It was therefore a great result when the votes were finally counted, and my fellow ward Green councillor, Fi Hance, and I secured substantial majorities at the May elections Continue reading Winning Redland ward again for the Greens
Our Green Group more than doubled in size after the 2015 elections. What a year of influence and achievements it’s been!
By presenting motions, amending proposals, questioning the Mayor, and initiating debate we’ve had a substantial positive influence on the work of the council in the city, from a position as the third biggest group on the council.
Here’s a short summary of just some of what we’ve been up to:
Green-councillor-achievements (link to story)
Some of my work has been featured here, and I’ve been delighted to be part of a positive, constructive, effective and creative group of colleagues helping implement green policies and initiatives in Bristol.
Influencing could strategy and projects is a key role for local councillors. I’ve served on the Neighbourhood Scrutiny Commission for two years and one of its responsibilities is the oversight of council waste and recycling strategy and services. One of my key themes has been to get it modernised so that usable goods, materials, appliances and resources are reused and not recycled. Until recently the only option has been to recycle old items despite the established market via charities and other outlets for reused goods.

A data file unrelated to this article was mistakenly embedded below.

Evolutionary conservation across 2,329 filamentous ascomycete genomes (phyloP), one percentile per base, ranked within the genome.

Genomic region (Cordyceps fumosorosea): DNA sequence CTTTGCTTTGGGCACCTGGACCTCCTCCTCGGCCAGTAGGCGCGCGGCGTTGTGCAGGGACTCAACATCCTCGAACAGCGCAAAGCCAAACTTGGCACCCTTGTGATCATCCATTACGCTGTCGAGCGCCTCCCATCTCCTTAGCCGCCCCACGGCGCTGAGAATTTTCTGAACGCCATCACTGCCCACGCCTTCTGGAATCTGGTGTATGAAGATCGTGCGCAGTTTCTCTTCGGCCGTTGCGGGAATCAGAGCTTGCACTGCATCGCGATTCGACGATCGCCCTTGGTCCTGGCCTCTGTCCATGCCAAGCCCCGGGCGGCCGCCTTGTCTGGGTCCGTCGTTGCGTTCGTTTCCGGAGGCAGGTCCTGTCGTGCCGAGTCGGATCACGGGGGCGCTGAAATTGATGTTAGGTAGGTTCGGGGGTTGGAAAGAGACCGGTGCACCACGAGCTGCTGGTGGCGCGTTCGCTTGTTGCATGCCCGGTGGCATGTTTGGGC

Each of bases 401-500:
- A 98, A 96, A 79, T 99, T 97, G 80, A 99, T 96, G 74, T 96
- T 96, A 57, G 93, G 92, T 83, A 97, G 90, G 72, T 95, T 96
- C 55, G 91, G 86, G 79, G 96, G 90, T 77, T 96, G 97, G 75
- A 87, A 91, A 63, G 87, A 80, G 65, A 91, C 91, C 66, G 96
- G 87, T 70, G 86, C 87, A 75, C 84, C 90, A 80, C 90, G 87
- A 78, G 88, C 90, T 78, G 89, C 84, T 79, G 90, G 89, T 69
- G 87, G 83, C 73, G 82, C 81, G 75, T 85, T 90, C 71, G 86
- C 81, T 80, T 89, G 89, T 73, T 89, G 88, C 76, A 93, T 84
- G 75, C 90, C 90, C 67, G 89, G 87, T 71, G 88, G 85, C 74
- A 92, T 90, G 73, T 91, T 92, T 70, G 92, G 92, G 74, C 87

I therefore took the opportunity to speak strongly in favour of a budget amendment to devote funds to setting up reuse centres on household waste sites. Continue reading Less waste; more Reuse
It’s very rare for the Green Group to be guaranteed time for a Full Council debate on any issue. We take a turn a couple of times a year, and the choice of topic is of course a much contested one among the group. I was therefore delighted to be supported when I advocated choosing the future shape of our city’s economy as influenced by the local government pension fund.
Our economy can help create our future, and our savings can stimulate the economy. That’s why I developed a motion for the council to influence the investments of the Avon Pension Fund, specifically to get funds shifted into positive, future sectors and away from the damaging fossil fuels that are undermining out climate. Continue reading Investing in the Future
asking to remove 20mph limits in the city.
– ie in defence of our limits – why does this matter? I made a number of comments there, mainly drawn from these points below.
The new council year has started with two Call-Ins of recent decisions by the Mayor. One was instigated by the Green Group. A successful Call In gets a poorly made decision referred to the Full Council for debate by all city councillors where the process that’s been challenged can be revisited and the principle underlying the decision as well. So what did we object to and why? Continue reading Calling in Digital Billboards